Christmas time for me is really an anticipated season.  Besides the partying left and right, my birthday also falls a few days after Christmas Day. Wow, I can’t believe I’ll be turning 38 years old by then. My older relatives used to call me, “Doctor or Doc Raldy, the young doctor”. Slowly, the word “young” is being dropped and am now just plainly called “Doc Raldy”.  When I was a kid as young as my daughter Raya (She is 7 years old), I used to think that people near or in their 40s are “Jurrasic”.  So that means I will be a mere 2 years away from being “Jurassic”!  (If you don’t know the meaning of the word Jurassic, you’re not my age.)

Anyway, for this blog post, I decided to put some reminders that I would like to share to my fellow surgeons.  I did not learn this in medical school, nor during my residency training. I haven’t read this in any medical textbook. I have come to realize these things only after 4 years of being in private practice.

1.       Start each surgery with a prayer, and an empty bladder.
          For the first part of the sentence, people may be shocked.  Me? Say a prayer? Well, believe it or not, I do, silently in the locker room, where only God can see me.  I realize that my most potent weapon as a surgeon is not the scalpel, but God guiding my hands.  In private practice, you are on your own. No consultants to defend you. No training institution to say you are still a “trainee”. Humble yourself and realize that God is the Greatest Surgeon Mentor. For the second part of the sentence, this is self-explanatory. It is not good “dancing around” Gangnam style while the surgery is on-going.

2.       We should not discourage our patients from seeking second opinion. It is their right, and it is our responsibility to give them choices, with the risks and benefits of each choice explained in terms they can clearly understand.  
        I have mentioned this before.  I still believe it’s true.  The decision whether to undergo surgery or not, is not for us surgeons to make, unless it is a life and death situation. When patients and their families fully understand the risks and benefits, they will make better judgement, and will love us surgeons, whether the outcome was good or bad.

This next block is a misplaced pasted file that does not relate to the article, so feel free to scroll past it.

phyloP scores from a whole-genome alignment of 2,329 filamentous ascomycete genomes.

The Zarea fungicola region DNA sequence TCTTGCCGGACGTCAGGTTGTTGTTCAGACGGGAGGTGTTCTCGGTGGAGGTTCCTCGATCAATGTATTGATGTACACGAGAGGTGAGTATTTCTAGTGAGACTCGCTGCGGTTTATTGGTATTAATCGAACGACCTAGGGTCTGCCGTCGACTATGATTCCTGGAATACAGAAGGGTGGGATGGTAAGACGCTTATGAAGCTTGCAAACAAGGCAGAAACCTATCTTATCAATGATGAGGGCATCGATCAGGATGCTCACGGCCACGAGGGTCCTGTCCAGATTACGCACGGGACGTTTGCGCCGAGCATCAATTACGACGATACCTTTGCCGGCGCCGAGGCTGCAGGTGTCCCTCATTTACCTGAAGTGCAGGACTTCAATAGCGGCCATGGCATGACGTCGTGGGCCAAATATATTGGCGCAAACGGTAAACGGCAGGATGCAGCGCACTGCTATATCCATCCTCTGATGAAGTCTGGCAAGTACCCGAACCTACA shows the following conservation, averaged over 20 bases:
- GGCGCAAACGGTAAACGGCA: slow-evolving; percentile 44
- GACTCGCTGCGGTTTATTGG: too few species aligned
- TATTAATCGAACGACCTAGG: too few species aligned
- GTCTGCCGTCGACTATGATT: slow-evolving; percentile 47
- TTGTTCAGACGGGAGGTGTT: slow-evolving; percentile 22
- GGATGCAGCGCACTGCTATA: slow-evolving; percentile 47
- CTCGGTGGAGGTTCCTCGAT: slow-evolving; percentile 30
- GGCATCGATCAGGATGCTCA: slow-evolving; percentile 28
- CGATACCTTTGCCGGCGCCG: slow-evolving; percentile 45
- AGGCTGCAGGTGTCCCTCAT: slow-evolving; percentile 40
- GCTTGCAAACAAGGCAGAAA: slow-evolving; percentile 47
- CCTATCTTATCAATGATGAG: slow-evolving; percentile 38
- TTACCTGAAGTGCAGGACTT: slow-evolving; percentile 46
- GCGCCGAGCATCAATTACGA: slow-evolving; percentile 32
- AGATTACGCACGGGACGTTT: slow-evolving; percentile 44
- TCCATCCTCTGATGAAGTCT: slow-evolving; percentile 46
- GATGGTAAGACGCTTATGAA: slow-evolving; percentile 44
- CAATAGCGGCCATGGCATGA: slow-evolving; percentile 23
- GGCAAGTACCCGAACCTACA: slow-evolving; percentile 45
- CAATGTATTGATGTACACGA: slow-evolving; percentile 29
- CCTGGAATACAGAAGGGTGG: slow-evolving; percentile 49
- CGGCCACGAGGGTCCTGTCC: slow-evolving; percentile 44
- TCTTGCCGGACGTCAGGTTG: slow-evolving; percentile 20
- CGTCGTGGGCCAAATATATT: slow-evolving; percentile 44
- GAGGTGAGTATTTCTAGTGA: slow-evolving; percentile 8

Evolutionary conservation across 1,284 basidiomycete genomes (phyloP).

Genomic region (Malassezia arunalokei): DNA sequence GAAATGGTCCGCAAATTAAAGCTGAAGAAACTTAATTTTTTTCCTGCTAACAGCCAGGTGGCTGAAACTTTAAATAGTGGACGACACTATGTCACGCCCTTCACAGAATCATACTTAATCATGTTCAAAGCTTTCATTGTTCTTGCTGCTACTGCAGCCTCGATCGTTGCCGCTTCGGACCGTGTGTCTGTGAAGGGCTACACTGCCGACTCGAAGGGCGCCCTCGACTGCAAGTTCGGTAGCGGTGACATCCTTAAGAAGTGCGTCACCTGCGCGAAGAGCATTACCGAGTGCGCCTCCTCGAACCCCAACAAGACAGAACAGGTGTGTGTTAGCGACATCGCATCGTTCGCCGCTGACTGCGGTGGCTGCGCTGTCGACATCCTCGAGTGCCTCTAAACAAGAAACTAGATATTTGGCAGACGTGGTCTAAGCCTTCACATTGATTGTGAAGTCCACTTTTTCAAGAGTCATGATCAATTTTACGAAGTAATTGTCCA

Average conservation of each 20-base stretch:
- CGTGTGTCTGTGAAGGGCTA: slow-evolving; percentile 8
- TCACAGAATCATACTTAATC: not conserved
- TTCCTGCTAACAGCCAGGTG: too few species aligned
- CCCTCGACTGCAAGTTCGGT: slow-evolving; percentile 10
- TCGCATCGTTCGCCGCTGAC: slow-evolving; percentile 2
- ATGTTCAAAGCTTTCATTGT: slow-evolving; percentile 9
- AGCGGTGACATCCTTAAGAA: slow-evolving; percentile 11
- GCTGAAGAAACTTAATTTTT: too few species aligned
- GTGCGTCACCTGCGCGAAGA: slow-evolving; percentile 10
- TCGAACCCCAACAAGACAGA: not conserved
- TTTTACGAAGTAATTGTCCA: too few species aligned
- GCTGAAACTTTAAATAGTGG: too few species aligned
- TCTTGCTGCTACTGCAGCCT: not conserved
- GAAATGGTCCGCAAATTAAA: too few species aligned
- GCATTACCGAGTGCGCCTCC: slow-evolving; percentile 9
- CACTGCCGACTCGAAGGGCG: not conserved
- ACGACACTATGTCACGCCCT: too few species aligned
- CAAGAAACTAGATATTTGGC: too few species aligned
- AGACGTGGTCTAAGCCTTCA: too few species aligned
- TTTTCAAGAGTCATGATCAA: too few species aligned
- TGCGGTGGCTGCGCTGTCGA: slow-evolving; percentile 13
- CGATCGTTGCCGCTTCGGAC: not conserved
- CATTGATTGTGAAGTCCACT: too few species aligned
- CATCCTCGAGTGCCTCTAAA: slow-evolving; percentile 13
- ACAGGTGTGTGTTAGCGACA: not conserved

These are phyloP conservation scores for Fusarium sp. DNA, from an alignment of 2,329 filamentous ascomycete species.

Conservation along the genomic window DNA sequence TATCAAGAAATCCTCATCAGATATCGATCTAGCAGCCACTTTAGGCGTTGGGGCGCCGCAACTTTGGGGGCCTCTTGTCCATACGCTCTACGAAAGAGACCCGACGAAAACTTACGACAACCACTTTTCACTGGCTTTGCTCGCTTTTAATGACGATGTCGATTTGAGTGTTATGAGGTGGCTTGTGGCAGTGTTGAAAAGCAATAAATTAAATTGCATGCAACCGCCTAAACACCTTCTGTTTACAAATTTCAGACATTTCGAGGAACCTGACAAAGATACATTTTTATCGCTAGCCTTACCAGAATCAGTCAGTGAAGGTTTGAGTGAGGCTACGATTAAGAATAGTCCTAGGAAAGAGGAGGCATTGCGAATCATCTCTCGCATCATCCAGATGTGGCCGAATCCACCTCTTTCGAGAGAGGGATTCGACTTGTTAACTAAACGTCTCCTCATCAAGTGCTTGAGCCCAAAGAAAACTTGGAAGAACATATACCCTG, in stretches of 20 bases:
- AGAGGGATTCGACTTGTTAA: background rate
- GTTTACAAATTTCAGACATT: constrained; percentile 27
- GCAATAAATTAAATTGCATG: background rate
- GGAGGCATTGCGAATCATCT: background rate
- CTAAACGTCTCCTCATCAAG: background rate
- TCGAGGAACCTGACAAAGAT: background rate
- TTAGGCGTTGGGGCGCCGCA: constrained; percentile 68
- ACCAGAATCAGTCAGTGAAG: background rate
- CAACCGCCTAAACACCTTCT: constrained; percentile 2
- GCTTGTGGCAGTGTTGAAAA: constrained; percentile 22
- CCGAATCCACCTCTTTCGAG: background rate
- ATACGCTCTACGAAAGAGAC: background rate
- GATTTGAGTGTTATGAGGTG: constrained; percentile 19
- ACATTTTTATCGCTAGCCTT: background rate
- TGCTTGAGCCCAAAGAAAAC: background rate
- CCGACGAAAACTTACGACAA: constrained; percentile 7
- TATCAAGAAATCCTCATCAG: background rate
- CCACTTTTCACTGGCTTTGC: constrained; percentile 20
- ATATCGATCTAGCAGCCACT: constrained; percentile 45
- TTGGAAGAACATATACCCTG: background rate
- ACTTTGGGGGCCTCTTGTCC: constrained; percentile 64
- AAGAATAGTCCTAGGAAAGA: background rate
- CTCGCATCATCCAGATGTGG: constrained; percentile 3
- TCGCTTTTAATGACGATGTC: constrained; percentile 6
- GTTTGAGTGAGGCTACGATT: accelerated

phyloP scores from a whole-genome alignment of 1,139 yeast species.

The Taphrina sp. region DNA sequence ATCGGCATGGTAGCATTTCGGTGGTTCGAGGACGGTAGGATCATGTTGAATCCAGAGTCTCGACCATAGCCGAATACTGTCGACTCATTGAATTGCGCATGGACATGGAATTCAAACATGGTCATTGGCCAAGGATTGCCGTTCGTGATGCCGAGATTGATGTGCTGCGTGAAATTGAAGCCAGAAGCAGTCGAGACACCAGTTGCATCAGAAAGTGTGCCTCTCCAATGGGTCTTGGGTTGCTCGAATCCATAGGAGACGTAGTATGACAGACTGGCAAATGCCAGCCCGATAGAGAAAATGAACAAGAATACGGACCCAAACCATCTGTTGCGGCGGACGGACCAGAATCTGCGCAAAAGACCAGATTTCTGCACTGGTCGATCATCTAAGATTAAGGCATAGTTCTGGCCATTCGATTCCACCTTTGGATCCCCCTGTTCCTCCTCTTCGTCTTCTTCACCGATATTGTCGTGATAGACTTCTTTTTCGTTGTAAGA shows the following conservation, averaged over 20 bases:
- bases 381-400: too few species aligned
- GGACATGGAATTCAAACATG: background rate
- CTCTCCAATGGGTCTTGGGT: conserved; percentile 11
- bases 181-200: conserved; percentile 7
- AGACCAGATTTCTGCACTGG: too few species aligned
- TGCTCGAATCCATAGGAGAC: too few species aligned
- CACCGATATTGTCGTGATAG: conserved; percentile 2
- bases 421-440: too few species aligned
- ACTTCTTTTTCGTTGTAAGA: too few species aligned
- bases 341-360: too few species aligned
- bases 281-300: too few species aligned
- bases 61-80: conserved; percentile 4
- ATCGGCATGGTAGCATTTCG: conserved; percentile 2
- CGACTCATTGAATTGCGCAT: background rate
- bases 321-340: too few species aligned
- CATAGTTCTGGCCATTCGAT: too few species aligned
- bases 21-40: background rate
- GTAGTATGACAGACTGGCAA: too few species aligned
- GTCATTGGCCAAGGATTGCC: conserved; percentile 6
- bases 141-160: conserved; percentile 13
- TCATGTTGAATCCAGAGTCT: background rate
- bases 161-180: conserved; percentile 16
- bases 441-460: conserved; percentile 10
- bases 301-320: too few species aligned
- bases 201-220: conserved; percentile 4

3.       When doing your rounds of patients, always greet them and the family first, before discussing the case.  And talk to them as if we have all the time in the world, even if we obviously don’t. They will appreciate that. And in fact, they will be the first one to say “Doc, baka may gagawin pa kayo.  Nakakahiya naman tagal nyo na sa amin.”  End the conversation with a firm handshake if they have no more questions.
4.       If you are not comfortable doing a surgery on your own, you can always “Call a friend”. Even though we are “competitors” in terms of patients, most of us fellow suregons are willing to help each other out during surgeries. Only very few are arrogant enough not to share their expertise.  And these people don’t deserve to be our colleagues.

5.       Everyday in my private practice, there is something new to learn.
      The day you stop learning is the day you will die. Medicine is a very dynamic field, especially orthopedic surgery.  We learn not only from our more senior consultants, but also from our more junior consultants, and most especially, from our patients.  Patients teach us that we are only humans.  We sometimes cure, oftentimes heal, but can always comfort. And whether we like it or not, we also have to learn the business and politics side of medicine, too (unfortunately).

I still have a lot of things in my mind that I have learned through practicing medicine, orthopedic surgery in particular. But I can’t put the right words for now.  In the meantime, until, the next blog post, I want to greet everybody again a Merry Christmas and a Prosperous 2013!

How about you, my dear colleagues in medicine, do you have any reminders you can share us that you have learned during private practice?

Wednesday, November 28, 2012

4 Things HMO Insurance Won’t Say



It feels weird making a new blog post after almost three months of not writing one. Sorry, but my mind sometimes short circuits and does not come up with any useful information. As you know, this is not my job and I just do this during my free time.  But I still hope you can get something from this little blog of mine. So before you yawn and hit the delete button, those of you with HMO insurance might want to know some things these HMOs won’t tell you.